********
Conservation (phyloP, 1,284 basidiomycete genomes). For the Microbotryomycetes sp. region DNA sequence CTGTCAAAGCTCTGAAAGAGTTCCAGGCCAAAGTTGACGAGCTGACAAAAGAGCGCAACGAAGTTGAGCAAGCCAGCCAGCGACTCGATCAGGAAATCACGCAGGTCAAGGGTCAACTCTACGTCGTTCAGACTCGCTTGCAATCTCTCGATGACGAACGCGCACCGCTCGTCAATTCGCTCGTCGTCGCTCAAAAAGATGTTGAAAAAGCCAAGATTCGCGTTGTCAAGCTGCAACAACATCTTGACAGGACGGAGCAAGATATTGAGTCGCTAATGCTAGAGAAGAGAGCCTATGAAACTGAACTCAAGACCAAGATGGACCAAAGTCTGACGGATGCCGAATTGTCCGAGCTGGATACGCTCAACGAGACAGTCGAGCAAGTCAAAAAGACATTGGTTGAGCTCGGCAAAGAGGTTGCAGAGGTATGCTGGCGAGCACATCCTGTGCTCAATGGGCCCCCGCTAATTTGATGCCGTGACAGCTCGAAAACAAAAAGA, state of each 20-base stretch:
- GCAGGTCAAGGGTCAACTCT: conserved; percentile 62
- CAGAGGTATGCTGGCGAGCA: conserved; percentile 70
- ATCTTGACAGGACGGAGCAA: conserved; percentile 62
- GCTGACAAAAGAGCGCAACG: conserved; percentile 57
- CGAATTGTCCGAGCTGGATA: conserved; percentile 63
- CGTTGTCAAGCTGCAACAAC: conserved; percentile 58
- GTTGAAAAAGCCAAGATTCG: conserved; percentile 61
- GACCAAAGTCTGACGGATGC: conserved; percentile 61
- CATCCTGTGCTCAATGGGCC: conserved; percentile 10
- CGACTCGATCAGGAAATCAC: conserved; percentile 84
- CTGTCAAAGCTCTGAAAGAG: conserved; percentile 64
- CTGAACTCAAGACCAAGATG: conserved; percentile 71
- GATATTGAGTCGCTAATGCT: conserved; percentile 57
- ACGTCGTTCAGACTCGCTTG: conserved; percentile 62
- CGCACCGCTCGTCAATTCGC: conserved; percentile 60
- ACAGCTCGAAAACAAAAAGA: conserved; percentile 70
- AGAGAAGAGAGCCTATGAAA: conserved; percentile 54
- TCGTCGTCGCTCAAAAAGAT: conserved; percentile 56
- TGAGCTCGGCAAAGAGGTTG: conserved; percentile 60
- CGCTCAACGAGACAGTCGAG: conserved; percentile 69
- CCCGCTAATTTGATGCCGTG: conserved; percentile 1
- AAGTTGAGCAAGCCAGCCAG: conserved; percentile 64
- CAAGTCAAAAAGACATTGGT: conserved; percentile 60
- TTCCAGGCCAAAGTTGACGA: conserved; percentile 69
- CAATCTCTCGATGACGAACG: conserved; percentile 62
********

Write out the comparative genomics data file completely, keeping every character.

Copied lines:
Conservation (phyloP, 1,284 basidiomycete genomes). For the Microbotryomycetes sp. region DNA sequence CTGTCAAAGCTCTGAAAGAGTTCCAGGCCAAAGTTGACGAGCTGACAAAAGAGCGCAACGAAGTTGAGCAAGCCAGCCAGCGACTCGATCAGGAAATCACGCAGGTCAAGGGTCAACTCTACGTCGTTCAGACTCGCTTGCAATCTCTCGATGACGAACGCGCACCGCTCGTCAATTCGCTCGTCGTCGCTCAAAAAGATGTTGAAAAAGCCAAGATTCGCGTTGTCAAGCTGCAACAACATCTTGACAGGACGGAGCAAGATATTGAGTCGCTAATGCTAGAGAAGAGAGCCTATGAAACTGAACTCAAGACCAAGATGGACCAAAGTCTGACGGATGCCGAATTGTCCGAGCTGGATACGCTCAACGAGACAGTCGAGCAAGTCAAAAAGACATTGGTTGAGCTCGGCAAAGAGGTTGCAGAGGTATGCTGGCGAGCACATCCTGTGCTCAATGGGCCCCCGCTAATTTGATGCCGTGACAGCTCGAAAACAAAAAGA, state of each 20-base stretch:
- GCAGGTCAAGGGTCAACTCT: conserved; percentile 62
- CAGAGGTATGCTGGCGAGCA: conserved; percentile 70
- ATCTTGACAGGACGGAGCAA: conserved; percentile 62
- GCTGACAAAAGAGCGCAACG: conserved; percentile 57
- CGAATTGTCCGAGCTGGATA: conserved; percentile 63
- CGTTGTCAAGCTGCAACAAC: conserved; percentile 58
- GTTGAAAAAGCCAAGATTCG: conserved; percentile 61
- GACCAAAGTCTGACGGATGC: conserved; percentile 61
- CATCCTGTGCTCAATGGGCC: conserved; percentile 10
- CGACTCGATCAGGAAATCAC: conserved; percentile 84
- CTGTCAAAGCTCTGAAAGAG: conserved; percentile 64
- CTGAACTCAAGACCAAGATG: conserved; percentile 71
- GATATTGAGTCGCTAATGCT: conserved; percentile 57
- ACGTCGTTCAGACTCGCTTG: conserved; percentile 62
- CGCACCGCTCGTCAATTCGC: conserved; percentile 60
- ACAGCTCGAAAACAAAAAGA: conserved; percentile 70
- AGAGAAGAGAGCCTATGAAA: conserved; percentile 54
- TCGTCGTCGCTCAAAAAGAT: conserved; percentile 56
- TGAGCTCGGCAAAGAGGTTG: conserved; percentile 60
- CGCTCAACGAGACAGTCGAG: conserved; percentile 69
- CCCGCTAATTTGATGCCGTG: conserved; percentile 1
- AAGTTGAGCAAGCCAGCCAG: conserved; percentile 64
- CAAGTCAAAAAGACATTGGT: conserved; percentile 60
- TTCCAGGCCAAAGTTGACGA: conserved; percentile 69
- CAATCTCTCGATGACGAACG: conserved; percentile 62